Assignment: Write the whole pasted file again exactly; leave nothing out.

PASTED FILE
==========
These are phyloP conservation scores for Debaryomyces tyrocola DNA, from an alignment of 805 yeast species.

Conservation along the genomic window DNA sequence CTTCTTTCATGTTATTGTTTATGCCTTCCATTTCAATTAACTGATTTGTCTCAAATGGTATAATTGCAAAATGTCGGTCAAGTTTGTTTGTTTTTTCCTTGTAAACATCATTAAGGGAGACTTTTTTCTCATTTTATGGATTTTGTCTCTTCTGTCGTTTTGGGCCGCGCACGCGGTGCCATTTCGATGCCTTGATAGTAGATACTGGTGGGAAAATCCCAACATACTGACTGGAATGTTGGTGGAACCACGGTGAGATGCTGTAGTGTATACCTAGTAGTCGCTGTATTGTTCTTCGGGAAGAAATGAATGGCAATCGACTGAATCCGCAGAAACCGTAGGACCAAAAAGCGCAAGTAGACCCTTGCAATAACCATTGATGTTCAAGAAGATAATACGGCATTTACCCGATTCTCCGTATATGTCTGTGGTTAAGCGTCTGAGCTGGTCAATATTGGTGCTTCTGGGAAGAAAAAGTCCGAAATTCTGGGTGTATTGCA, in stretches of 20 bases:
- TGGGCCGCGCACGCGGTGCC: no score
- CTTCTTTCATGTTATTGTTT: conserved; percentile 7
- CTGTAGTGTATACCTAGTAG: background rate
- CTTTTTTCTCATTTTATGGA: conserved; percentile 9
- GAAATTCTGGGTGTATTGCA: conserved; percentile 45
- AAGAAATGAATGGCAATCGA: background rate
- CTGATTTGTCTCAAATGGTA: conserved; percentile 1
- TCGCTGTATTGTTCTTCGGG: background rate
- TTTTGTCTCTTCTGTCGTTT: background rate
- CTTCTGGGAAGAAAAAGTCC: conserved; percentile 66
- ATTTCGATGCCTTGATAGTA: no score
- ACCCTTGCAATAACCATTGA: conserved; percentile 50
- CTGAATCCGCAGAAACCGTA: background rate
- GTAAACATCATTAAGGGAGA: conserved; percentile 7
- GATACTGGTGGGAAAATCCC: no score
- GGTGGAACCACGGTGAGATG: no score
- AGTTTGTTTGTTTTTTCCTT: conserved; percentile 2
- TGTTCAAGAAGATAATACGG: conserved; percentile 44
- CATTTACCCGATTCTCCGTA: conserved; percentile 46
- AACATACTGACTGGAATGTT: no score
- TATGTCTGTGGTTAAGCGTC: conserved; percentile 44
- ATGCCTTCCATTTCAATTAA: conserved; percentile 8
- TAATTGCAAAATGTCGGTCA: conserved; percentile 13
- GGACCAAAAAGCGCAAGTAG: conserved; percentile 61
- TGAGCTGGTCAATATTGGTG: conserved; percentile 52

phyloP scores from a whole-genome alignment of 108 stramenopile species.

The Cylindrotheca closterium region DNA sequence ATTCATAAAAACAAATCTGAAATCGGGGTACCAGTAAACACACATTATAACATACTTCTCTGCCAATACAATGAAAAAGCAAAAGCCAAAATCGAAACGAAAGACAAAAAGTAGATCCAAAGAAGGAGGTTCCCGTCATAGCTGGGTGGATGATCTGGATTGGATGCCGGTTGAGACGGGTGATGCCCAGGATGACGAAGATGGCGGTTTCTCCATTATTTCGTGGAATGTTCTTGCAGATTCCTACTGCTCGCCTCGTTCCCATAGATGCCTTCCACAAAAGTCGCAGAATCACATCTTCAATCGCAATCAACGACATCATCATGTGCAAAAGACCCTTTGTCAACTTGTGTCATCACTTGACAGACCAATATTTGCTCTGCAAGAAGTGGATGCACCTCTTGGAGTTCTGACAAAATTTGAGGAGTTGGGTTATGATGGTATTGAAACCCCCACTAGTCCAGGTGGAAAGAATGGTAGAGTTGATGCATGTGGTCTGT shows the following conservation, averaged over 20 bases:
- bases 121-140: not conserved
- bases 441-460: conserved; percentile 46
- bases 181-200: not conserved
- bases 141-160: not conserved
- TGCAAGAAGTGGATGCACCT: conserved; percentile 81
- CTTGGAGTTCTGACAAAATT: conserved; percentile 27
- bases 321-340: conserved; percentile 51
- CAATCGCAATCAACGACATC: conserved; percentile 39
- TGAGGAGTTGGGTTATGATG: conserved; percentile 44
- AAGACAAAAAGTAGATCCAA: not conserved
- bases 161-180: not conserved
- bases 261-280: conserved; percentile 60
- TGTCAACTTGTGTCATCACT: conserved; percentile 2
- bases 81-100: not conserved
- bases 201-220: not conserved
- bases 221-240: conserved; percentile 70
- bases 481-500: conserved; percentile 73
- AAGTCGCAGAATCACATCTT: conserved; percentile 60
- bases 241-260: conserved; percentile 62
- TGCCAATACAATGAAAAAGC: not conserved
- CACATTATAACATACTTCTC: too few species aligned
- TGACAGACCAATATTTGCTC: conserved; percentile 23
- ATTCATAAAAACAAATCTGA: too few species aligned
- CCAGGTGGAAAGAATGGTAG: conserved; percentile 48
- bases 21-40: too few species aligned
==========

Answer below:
These are phyloP conservation scores for Debaryomyces tyrocola DNA, from an alignment of 805 yeast species.

Conservation along the genomic window DNA sequence CTTCTTTCATGTTATTGTTTATGCCTTCCATTTCAATTAACTGATTTGTCTCAAATGGTATAATTGCAAAATGTCGGTCAAGTTTGTTTGTTTTTTCCTTGTAAACATCATTAAGGGAGACTTTTTTCTCATTTTATGGATTTTGTCTCTTCTGTCGTTTTGGGCCGCGCACGCGGTGCCATTTCGATGCCTTGATAGTAGATACTGGTGGGAAAATCCCAACATACTGACTGGAATGTTGGTGGAACCACGGTGAGATGCTGTAGTGTATACCTAGTAGTCGCTGTATTGTTCTTCGGGAAGAAATGAATGGCAATCGACTGAATCCGCAGAAACCGTAGGACCAAAAAGCGCAAGTAGACCCTTGCAATAACCATTGATGTTCAAGAAGATAATACGGCATTTACCCGATTCTCCGTATATGTCTGTGGTTAAGCGTCTGAGCTGGTCAATATTGGTGCTTCTGGGAAGAAAAAGTCCGAAATTCTGGGTGTATTGCA, in stretches of 20 bases:
- TGGGCCGCGCACGCGGTGCC: no score
- CTTCTTTCATGTTATTGTTT: conserved; percentile 7
- CTGTAGTGTATACCTAGTAG: background rate
- CTTTTTTCTCATTTTATGGA: conserved; percentile 9
- GAAATTCTGGGTGTATTGCA: conserved; percentile 45
- AAGAAATGAATGGCAATCGA: background rate
- CTGATTTGTCTCAAATGGTA: conserved; percentile 1
- TCGCTGTATTGTTCTTCGGG: background rate
- TTTTGTCTCTTCTGTCGTTT: background rate
- CTTCTGGGAAGAAAAAGTCC: conserved; percentile 66
- ATTTCGATGCCTTGATAGTA: no score
- ACCCTTGCAATAACCATTGA: conserved; percentile 50
- CTGAATCCGCAGAAACCGTA: background rate
- GTAAACATCATTAAGGGAGA: conserved; percentile 7
- GATACTGGTGGGAAAATCCC: no score
- GGTGGAACCACGGTGAGATG: no score
- AGTTTGTTTGTTTTTTCCTT: conserved; percentile 2
- TGTTCAAGAAGATAATACGG: conserved; percentile 44
- CATTTACCCGATTCTCCGTA: conserved; percentile 46
- AACATACTGACTGGAATGTT: no score
- TATGTCTGTGGTTAAGCGTC: conserved; percentile 44
- ATGCCTTCCATTTCAATTAA: conserved; percentile 8
- TAATTGCAAAATGTCGGTCA: conserved; percentile 13
- GGACCAAAAAGCGCAAGTAG: conserved; percentile 61
- TGAGCTGGTCAATATTGGTG: conserved; percentile 52

phyloP scores from a whole-genome alignment of 108 stramenopile species.

The Cylindrotheca closterium region DNA sequence ATTCATAAAAACAAATCTGAAATCGGGGTACCAGTAAACACACATTATAACATACTTCTCTGCCAATACAATGAAAAAGCAAAAGCCAAAATCGAAACGAAAGACAAAAAGTAGATCCAAAGAAGGAGGTTCCCGTCATAGCTGGGTGGATGATCTGGATTGGATGCCGGTTGAGACGGGTGATGCCCAGGATGACGAAGATGGCGGTTTCTCCATTATTTCGTGGAATGTTCTTGCAGATTCCTACTGCTCGCCTCGTTCCCATAGATGCCTTCCACAAAAGTCGCAGAATCACATCTTCAATCGCAATCAACGACATCATCATGTGCAAAAGACCCTTTGTCAACTTGTGTCATCACTTGACAGACCAATATTTGCTCTGCAAGAAGTGGATGCACCTCTTGGAGTTCTGACAAAATTTGAGGAGTTGGGTTATGATGGTATTGAAACCCCCACTAGTCCAGGTGGAAAGAATGGTAGAGTTGATGCATGTGGTCTGT shows the following conservation, averaged over 20 bases:
- bases 121-140: not conserved
- bases 441-460: conserved; percentile 46
- bases 181-200: not conserved
- bases 141-160: not conserved
- TGCAAGAAGTGGATGCACCT: conserved; percentile 81
- CTTGGAGTTCTGACAAAATT: conserved; percentile 27
- bases 321-340: conserved; percentile 51
- CAATCGCAATCAACGACATC: conserved; percentile 39
- TGAGGAGTTGGGTTATGATG: conserved; percentile 44
- AAGACAAAAAGTAGATCCAA: not conserved
- bases 161-180: not conserved
- bases 261-280: conserved; percentile 60
- TGTCAACTTGTGTCATCACT: conserved; percentile 2
- bases 81-100: not conserved
- bases 201-220: not conserved
- bases 221-240: conserved; percentile 70
- bases 481-500: conserved; percentile 73
- AAGTCGCAGAATCACATCTT: conserved; percentile 60
- bases 241-260: conserved; percentile 62
- TGCCAATACAATGAAAAAGC: not conserved
- CACATTATAACATACTTCTC: too few species aligned
- TGACAGACCAATATTTGCTC: conserved; percentile 23
- ATTCATAAAAACAAATCTGA: too few species aligned
- CCAGGTGGAAAGAATGGTAG: conserved; percentile 48
- bases 21-40: too few species aligned